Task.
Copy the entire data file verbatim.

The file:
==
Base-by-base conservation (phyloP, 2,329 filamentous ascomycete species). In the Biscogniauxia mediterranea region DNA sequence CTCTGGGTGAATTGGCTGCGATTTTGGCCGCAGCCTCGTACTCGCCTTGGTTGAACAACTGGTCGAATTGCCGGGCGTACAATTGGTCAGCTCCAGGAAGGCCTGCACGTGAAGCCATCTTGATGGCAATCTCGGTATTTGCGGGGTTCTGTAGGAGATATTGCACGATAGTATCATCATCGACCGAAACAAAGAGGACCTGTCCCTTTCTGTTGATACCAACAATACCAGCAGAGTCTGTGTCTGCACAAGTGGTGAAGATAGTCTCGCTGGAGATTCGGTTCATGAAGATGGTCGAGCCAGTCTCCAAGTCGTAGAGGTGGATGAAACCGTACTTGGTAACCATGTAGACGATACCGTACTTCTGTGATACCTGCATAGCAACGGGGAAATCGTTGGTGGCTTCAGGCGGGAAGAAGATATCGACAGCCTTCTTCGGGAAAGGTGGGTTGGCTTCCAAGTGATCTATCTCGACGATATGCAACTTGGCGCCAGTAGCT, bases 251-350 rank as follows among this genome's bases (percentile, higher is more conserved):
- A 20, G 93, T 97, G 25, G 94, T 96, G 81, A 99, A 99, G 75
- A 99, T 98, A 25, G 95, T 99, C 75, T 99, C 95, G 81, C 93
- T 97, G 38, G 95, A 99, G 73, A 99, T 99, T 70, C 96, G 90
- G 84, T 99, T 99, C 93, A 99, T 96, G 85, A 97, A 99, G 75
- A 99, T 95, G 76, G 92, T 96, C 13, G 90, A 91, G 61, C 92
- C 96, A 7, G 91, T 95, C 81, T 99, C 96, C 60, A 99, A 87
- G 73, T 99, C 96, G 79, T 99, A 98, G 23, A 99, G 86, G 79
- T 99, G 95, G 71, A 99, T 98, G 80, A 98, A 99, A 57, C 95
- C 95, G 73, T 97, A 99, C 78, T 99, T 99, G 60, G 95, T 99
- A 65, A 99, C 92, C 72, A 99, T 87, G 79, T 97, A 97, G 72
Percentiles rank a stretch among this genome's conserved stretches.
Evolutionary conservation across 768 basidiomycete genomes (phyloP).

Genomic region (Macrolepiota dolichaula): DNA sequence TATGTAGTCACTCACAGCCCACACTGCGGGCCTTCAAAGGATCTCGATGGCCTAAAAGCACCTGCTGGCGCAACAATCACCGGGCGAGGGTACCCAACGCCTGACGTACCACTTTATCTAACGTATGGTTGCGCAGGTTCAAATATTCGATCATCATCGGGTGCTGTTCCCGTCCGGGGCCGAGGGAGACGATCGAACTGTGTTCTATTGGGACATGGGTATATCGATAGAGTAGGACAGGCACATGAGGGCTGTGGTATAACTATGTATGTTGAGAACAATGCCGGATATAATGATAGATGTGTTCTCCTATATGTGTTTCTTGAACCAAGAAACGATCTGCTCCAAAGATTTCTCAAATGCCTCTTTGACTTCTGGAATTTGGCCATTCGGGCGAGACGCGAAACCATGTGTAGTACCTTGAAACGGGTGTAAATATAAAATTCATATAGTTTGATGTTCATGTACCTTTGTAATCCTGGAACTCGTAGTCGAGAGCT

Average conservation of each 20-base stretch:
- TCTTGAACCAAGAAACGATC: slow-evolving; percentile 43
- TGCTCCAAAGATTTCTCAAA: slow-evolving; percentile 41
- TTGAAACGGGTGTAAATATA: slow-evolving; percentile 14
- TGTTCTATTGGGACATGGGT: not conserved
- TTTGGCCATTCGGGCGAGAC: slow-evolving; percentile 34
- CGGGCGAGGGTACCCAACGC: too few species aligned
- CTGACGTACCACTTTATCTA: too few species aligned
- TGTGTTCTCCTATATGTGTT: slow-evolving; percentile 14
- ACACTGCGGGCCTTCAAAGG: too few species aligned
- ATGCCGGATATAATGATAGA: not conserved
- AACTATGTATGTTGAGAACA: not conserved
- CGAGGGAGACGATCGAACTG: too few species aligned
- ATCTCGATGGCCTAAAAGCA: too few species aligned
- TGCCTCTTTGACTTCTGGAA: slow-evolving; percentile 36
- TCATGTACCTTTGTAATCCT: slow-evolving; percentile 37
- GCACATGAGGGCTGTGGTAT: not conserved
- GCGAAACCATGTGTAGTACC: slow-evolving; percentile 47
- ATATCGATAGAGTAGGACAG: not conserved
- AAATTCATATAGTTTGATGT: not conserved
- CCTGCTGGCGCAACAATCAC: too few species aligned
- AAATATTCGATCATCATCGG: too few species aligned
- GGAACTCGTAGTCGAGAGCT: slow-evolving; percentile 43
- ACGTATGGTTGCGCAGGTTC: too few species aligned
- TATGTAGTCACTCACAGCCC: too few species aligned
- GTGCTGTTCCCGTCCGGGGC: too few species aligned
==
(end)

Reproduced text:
Base-by-base conservation (phyloP, 2,329 filamentous ascomycete species). In the Biscogniauxia mediterranea region DNA sequence CTCTGGGTGAATTGGCTGCGATTTTGGCCGCAGCCTCGTACTCGCCTTGGTTGAACAACTGGTCGAATTGCCGGGCGTACAATTGGTCAGCTCCAGGAAGGCCTGCACGTGAAGCCATCTTGATGGCAATCTCGGTATTTGCGGGGTTCTGTAGGAGATATTGCACGATAGTATCATCATCGACCGAAACAAAGAGGACCTGTCCCTTTCTGTTGATACCAACAATACCAGCAGAGTCTGTGTCTGCACAAGTGGTGAAGATAGTCTCGCTGGAGATTCGGTTCATGAAGATGGTCGAGCCAGTCTCCAAGTCGTAGAGGTGGATGAAACCGTACTTGGTAACCATGTAGACGATACCGTACTTCTGTGATACCTGCATAGCAACGGGGAAATCGTTGGTGGCTTCAGGCGGGAAGAAGATATCGACAGCCTTCTTCGGGAAAGGTGGGTTGGCTTCCAAGTGATCTATCTCGACGATATGCAACTTGGCGCCAGTAGCT, bases 251-350 rank as follows among this genome's bases (percentile, higher is more conserved):
- A 20, G 93, T 97, G 25, G 94, T 96, G 81, A 99, A 99, G 75
- A 99, T 98, A 25, G 95, T 99, C 75, T 99, C 95, G 81, C 93
- T 97, G 38, G 95, A 99, G 73, A 99, T 99, T 70, C 96, G 90
- G 84, T 99, T 99, C 93, A 99, T 96, G 85, A 97, A 99, G 75
- A 99, T 95, G 76, G 92, T 96, C 13, G 90, A 91, G 61, C 92
- C 96, A 7, G 91, T 95, C 81, T 99, C 96, C 60, A 99, A 87
- G 73, T 99, C 96, G 79, T 99, A 98, G 23, A 99, G 86, G 79
- T 99, G 95, G 71, A 99, T 98, G 80, A 98, A 99, A 57, C 95
- C 95, G 73, T 97, A 99, C 78, T 99, T 99, G 60, G 95, T 99
- A 65, A 99, C 92, C 72, A 99, T 87, G 79, T 97, A 97, G 72
Percentiles rank a stretch among this genome's conserved stretches.
Evolutionary conservation across 768 basidiomycete genomes (phyloP).

Genomic region (Macrolepiota dolichaula): DNA sequence TATGTAGTCACTCACAGCCCACACTGCGGGCCTTCAAAGGATCTCGATGGCCTAAAAGCACCTGCTGGCGCAACAATCACCGGGCGAGGGTACCCAACGCCTGACGTACCACTTTATCTAACGTATGGTTGCGCAGGTTCAAATATTCGATCATCATCGGGTGCTGTTCCCGTCCGGGGCCGAGGGAGACGATCGAACTGTGTTCTATTGGGACATGGGTATATCGATAGAGTAGGACAGGCACATGAGGGCTGTGGTATAACTATGTATGTTGAGAACAATGCCGGATATAATGATAGATGTGTTCTCCTATATGTGTTTCTTGAACCAAGAAACGATCTGCTCCAAAGATTTCTCAAATGCCTCTTTGACTTCTGGAATTTGGCCATTCGGGCGAGACGCGAAACCATGTGTAGTACCTTGAAACGGGTGTAAATATAAAATTCATATAGTTTGATGTTCATGTACCTTTGTAATCCTGGAACTCGTAGTCGAGAGCT

Average conservation of each 20-base stretch:
- TCTTGAACCAAGAAACGATC: slow-evolving; percentile 43
- TGCTCCAAAGATTTCTCAAA: slow-evolving; percentile 41
- TTGAAACGGGTGTAAATATA: slow-evolving; percentile 14
- TGTTCTATTGGGACATGGGT: not conserved
- TTTGGCCATTCGGGCGAGAC: slow-evolving; percentile 34
- CGGGCGAGGGTACCCAACGC: too few species aligned
- CTGACGTACCACTTTATCTA: too few species aligned
- TGTGTTCTCCTATATGTGTT: slow-evolving; percentile 14
- ACACTGCGGGCCTTCAAAGG: too few species aligned
- ATGCCGGATATAATGATAGA: not conserved
- AACTATGTATGTTGAGAACA: not conserved
- CGAGGGAGACGATCGAACTG: too few species aligned
- ATCTCGATGGCCTAAAAGCA: too few species aligned
- TGCCTCTTTGACTTCTGGAA: slow-evolving; percentile 36
- TCATGTACCTTTGTAATCCT: slow-evolving; percentile 37
- GCACATGAGGGCTGTGGTAT: not conserved
- GCGAAACCATGTGTAGTACC: slow-evolving; percentile 47
- ATATCGATAGAGTAGGACAG: not conserved
- AAATTCATATAGTTTGATGT: not conserved
- CCTGCTGGCGCAACAATCAC: too few species aligned
- AAATATTCGATCATCATCGG: too few species aligned
- GGAACTCGTAGTCGAGAGCT: slow-evolving; percentile 43
- ACGTATGGTTGCGCAGGTTC: too few species aligned
- TATGTAGTCACTCACAGCCC: too few species aligned
- GTGCTGTTCCCGTCCGGGGC: too few species aligned